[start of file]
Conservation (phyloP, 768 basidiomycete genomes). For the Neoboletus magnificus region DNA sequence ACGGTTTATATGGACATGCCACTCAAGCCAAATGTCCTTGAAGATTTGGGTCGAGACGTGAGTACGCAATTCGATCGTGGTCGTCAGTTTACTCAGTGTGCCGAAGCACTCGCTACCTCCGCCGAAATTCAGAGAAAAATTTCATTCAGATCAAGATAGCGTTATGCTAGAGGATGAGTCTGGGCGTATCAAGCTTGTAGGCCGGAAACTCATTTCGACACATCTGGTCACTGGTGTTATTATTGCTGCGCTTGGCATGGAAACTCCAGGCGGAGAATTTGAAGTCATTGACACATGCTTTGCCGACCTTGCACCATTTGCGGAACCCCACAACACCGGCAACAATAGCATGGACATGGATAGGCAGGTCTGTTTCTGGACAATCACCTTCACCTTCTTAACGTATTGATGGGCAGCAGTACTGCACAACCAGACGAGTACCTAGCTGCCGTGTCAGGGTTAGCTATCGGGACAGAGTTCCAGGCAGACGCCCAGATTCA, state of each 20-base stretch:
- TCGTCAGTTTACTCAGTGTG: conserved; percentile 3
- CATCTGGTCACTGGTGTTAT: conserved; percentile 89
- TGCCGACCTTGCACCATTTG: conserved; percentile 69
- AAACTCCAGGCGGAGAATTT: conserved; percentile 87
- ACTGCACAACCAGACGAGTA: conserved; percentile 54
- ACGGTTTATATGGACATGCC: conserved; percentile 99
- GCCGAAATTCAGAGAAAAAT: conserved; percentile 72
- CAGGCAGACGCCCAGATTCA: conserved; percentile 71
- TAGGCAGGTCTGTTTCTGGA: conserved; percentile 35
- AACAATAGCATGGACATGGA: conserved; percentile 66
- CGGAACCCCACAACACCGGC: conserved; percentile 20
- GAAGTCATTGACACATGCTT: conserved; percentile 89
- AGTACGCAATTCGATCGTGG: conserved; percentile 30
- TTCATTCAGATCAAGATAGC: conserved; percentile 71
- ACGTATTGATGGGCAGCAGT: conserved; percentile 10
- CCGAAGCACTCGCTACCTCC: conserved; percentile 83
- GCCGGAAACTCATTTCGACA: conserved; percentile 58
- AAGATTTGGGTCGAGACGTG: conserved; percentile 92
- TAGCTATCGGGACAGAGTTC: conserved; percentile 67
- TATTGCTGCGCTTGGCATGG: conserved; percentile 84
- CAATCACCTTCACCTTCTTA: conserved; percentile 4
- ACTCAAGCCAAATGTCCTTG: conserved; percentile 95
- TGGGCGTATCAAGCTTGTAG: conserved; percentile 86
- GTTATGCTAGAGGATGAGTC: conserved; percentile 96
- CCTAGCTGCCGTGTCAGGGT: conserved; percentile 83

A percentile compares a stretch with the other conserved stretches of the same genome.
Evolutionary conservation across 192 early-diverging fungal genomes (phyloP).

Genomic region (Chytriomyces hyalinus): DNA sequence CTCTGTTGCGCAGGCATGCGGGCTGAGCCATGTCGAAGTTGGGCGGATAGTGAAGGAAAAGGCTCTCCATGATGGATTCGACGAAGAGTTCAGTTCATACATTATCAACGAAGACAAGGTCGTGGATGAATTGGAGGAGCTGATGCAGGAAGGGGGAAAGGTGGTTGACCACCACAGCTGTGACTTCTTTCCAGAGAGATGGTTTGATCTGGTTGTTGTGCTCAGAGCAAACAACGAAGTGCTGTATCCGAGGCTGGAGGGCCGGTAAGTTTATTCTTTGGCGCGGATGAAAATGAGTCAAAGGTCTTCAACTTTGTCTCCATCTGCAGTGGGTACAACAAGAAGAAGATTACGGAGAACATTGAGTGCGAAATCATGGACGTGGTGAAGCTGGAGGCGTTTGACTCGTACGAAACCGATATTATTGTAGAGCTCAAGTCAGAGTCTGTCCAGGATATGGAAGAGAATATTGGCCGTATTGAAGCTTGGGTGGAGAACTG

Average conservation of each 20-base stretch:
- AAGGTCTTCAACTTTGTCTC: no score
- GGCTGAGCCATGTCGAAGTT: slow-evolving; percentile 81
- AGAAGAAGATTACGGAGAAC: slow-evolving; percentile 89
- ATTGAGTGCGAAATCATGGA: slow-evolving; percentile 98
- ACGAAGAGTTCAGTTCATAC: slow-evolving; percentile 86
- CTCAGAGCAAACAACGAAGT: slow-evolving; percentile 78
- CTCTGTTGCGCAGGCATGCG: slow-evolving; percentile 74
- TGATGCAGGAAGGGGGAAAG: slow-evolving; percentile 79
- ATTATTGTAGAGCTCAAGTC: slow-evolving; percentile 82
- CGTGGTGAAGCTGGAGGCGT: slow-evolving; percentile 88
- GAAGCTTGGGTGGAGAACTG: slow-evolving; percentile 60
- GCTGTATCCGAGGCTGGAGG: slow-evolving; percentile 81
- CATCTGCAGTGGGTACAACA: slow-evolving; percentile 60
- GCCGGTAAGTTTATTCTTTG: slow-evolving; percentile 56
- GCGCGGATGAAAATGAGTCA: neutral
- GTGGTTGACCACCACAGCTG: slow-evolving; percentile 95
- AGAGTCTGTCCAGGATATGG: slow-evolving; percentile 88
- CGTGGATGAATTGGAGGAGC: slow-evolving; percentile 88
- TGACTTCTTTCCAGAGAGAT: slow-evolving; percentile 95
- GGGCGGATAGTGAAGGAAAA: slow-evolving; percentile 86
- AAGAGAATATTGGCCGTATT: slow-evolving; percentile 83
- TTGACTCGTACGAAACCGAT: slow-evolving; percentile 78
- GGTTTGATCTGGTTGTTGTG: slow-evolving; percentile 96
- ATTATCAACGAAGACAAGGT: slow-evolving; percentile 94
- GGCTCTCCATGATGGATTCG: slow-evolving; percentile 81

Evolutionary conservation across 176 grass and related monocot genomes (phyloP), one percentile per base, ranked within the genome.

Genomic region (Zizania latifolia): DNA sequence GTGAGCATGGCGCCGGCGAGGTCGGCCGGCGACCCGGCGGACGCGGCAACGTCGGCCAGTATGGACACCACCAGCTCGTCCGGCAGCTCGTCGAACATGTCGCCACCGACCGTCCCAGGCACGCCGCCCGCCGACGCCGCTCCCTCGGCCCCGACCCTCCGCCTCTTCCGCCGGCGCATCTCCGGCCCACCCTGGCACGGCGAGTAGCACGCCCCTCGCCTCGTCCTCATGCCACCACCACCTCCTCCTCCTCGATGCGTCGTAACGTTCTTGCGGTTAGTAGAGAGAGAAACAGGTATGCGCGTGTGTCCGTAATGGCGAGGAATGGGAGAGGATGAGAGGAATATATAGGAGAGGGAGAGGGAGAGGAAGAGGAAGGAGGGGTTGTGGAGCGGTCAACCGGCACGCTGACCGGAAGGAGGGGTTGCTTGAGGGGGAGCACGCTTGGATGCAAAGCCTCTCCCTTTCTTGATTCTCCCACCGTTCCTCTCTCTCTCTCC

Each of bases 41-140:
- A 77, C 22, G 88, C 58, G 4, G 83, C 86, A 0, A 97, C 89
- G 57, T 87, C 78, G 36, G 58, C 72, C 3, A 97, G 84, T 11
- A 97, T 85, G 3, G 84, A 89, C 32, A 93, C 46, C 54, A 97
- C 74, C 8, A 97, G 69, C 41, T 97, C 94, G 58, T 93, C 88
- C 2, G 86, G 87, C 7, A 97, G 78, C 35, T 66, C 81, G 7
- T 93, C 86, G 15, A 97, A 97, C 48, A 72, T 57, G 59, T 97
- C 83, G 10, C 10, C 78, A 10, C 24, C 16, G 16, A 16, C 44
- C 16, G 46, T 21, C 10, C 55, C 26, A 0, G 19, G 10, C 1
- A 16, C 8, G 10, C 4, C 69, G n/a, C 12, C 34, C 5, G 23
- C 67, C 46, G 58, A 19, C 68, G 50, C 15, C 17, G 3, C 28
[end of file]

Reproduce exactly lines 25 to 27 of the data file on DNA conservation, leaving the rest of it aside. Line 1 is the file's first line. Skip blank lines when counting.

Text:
- GTTATGCTAGAGGATGAGTC: conserved; percentile 96
- CCTAGCTGCCGTGTCAGGGT: conserved; percentile 83

A percentile compares a stretch with the other conserved stretches of the same genome.